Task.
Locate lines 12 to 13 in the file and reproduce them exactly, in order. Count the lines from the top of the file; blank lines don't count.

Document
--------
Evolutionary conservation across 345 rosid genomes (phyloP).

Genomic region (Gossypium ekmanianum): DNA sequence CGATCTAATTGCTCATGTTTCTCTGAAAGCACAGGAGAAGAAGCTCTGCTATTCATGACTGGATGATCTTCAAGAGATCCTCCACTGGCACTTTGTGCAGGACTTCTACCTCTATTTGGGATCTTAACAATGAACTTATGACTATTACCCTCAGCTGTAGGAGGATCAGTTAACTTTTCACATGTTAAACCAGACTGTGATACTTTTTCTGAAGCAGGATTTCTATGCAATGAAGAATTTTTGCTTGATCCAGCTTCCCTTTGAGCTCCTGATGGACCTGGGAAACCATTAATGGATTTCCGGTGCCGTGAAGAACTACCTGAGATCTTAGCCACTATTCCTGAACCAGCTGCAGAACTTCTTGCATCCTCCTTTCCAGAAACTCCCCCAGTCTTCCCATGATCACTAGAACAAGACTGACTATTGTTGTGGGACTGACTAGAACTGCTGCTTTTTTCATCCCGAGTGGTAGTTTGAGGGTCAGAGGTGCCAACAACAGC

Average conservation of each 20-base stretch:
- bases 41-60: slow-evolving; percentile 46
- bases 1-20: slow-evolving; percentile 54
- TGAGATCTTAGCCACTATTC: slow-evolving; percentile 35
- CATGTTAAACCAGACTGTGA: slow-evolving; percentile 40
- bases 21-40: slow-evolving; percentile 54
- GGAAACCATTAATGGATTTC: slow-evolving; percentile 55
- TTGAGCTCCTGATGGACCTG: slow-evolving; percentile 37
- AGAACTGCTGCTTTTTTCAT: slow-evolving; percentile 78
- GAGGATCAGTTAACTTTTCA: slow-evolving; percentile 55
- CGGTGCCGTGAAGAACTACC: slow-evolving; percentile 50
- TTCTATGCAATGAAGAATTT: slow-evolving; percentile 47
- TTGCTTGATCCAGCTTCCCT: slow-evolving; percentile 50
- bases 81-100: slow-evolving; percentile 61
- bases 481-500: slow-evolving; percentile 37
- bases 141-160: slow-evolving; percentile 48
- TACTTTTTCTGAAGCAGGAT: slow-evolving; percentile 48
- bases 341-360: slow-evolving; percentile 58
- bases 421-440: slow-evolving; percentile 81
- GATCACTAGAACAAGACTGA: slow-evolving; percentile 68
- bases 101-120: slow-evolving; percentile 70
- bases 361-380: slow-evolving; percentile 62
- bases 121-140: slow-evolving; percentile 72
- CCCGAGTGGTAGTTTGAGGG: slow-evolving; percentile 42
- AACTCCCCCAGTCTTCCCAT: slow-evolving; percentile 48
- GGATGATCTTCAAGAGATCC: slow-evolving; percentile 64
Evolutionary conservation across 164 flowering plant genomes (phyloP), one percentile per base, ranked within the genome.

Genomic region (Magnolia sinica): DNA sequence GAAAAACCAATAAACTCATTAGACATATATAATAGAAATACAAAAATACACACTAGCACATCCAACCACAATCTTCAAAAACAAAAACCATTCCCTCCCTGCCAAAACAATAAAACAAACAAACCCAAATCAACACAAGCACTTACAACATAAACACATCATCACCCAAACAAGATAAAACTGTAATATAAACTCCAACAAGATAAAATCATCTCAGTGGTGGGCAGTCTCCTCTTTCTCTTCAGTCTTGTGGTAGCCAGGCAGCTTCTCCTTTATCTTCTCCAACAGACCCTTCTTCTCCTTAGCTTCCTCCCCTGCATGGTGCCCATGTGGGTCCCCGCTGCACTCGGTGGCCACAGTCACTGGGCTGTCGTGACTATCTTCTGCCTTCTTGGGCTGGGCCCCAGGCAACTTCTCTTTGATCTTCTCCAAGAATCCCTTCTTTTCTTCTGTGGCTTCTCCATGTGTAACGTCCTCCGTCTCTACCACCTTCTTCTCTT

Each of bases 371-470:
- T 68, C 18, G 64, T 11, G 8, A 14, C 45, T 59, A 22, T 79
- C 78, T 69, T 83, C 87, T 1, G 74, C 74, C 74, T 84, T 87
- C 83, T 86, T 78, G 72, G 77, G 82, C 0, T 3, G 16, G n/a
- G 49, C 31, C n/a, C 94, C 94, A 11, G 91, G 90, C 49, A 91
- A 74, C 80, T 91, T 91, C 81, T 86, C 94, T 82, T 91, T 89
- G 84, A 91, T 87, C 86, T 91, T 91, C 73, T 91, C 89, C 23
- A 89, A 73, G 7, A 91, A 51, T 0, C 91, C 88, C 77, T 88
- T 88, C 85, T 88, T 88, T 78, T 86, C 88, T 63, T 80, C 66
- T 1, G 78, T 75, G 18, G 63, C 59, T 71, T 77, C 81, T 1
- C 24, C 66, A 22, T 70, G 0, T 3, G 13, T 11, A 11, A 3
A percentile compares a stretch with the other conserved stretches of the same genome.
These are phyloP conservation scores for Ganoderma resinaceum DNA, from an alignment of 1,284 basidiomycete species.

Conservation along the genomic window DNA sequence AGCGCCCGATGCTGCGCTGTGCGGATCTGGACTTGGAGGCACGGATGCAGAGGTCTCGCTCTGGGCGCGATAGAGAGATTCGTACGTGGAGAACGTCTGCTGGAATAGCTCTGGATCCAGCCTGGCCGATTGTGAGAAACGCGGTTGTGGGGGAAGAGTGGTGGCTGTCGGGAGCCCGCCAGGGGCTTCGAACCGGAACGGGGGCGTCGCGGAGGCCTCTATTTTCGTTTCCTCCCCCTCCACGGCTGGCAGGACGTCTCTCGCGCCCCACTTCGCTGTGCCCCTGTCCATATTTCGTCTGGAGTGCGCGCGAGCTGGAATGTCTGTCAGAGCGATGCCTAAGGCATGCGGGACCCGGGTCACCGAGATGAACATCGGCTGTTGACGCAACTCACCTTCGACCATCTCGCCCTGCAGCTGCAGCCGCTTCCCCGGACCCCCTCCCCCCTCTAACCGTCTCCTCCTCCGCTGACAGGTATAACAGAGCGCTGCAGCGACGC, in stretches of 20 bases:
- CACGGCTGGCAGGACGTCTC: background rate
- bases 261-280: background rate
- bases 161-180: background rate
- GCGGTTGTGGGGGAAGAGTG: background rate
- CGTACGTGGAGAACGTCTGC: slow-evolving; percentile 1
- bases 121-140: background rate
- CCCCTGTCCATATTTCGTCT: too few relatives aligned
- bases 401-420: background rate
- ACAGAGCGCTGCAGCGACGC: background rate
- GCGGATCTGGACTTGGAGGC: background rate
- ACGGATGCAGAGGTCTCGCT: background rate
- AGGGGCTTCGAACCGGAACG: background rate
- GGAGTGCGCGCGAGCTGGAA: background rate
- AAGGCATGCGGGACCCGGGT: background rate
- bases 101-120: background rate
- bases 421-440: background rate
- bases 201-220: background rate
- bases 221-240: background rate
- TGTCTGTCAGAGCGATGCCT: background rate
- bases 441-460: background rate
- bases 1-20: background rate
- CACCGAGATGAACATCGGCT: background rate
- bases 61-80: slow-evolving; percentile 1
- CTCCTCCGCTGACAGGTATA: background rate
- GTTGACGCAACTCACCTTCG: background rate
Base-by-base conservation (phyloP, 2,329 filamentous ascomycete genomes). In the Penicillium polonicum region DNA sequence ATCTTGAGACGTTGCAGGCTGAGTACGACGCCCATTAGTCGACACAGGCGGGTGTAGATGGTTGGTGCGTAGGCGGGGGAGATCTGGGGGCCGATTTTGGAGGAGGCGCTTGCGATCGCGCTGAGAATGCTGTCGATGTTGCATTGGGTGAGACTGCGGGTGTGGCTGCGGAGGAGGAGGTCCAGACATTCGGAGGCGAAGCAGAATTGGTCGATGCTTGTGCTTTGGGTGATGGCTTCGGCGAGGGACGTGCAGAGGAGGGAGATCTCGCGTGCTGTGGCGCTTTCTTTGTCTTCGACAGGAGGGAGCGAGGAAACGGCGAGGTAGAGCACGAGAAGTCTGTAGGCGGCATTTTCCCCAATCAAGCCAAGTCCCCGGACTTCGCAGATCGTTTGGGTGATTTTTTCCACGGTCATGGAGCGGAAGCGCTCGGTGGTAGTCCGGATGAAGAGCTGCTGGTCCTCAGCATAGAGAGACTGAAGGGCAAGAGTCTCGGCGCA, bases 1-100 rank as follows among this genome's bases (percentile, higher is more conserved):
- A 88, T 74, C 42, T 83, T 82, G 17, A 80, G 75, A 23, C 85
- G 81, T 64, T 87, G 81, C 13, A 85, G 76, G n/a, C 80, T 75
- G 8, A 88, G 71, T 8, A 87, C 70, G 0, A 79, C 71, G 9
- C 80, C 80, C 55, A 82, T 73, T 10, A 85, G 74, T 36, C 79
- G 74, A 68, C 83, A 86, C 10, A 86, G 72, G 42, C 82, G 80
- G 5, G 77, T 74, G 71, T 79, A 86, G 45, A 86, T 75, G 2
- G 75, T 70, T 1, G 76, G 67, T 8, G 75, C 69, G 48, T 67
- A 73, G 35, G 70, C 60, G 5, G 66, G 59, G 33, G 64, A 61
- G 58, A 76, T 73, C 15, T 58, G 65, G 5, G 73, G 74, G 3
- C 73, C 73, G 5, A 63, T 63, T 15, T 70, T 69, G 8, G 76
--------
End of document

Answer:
- GAGGATCAGTTAACTTTTCA: slow-evolving; percentile 55
- CGGTGCCGTGAAGAACTACC: slow-evolving; percentile 50